If the local consortium finally decides to join the project, it reportedly may so do by acquiring half of Russia’s share in the project.
The South Korean government has been promoting South Korean firms’ participation in the logistics project, which it views as closely linked to President Park Guen-hye’s “Eurasian Initiative,” a vision that calls for building more infrastructure and freeing up trade between Eurasian nations to create what could become a large single market rivaling the European Union.
The unification ministry earlier said that a formal deal between the consortium and its Russian counterpart for the project will be signed in the second half of the year.
UPDATE 10 (2014-6-11): According to Russian media:
Russian Minister for Far East Development Alexander Galushka announced plans to extend the Trans-Siberian Railroad into North and South Korea during a Russian-Korean trade meeting in Vladivostok on Thursday.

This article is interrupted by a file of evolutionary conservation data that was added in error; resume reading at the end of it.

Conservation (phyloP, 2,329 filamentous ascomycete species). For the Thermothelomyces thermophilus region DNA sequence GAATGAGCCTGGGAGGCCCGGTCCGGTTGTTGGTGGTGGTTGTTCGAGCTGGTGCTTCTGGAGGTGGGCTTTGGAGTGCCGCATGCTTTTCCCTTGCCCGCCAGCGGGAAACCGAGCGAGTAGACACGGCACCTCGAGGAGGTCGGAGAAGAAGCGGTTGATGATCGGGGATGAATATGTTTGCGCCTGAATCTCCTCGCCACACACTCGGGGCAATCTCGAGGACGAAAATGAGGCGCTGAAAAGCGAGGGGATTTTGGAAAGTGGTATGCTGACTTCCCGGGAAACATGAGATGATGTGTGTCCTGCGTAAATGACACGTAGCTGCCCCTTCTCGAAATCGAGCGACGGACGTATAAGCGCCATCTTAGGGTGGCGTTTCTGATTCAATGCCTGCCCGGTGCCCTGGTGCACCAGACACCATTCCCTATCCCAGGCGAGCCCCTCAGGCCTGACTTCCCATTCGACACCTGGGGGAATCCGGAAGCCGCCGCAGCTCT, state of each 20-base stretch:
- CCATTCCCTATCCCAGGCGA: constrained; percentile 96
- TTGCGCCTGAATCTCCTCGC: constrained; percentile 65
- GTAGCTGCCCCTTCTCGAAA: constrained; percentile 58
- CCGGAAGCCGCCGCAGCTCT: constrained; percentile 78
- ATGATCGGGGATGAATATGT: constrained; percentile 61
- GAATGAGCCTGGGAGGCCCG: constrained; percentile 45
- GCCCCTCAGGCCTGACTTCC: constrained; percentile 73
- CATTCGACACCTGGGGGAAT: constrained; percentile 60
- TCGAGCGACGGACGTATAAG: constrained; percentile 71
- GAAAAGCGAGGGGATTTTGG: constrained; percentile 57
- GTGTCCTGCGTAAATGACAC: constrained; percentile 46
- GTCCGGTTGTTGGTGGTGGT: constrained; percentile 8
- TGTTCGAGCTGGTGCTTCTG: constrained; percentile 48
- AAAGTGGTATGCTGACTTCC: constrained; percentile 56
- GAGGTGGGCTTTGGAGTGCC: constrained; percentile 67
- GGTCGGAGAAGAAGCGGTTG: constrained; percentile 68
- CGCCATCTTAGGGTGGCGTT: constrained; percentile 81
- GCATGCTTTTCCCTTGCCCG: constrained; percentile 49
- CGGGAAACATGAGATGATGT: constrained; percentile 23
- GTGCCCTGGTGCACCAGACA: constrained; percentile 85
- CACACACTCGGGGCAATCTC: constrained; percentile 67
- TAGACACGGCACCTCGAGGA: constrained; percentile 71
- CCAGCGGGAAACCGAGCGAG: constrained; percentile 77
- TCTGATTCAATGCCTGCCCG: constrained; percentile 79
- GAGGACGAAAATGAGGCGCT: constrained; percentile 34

The expansion program calls for a collaborative railway construction project between Russia, North Korea and South Korea. Russian officials hope the expansion will not only triple the speed at which goods are shipped between Europe and Korea, but also restore peace between North and South Korea, RT.com reports.
“We have agreed to launch trilateral projects between Russia, DPRK and South Korea with a focus on the railroad project,” Galushka said, according to RT.com. “It’s important to extend the Trans-Siberian Railroad to the Korean peninsula. It will service to stabilize and improve the situation on the Korean peninsula as a whole.”
Mechel, Russia’s largest steelmaking company, has agreed to supply the steel required for the first phase of the expansion. South Korea’s Hyundai Construction has been identified as a likely commercial partner in the project.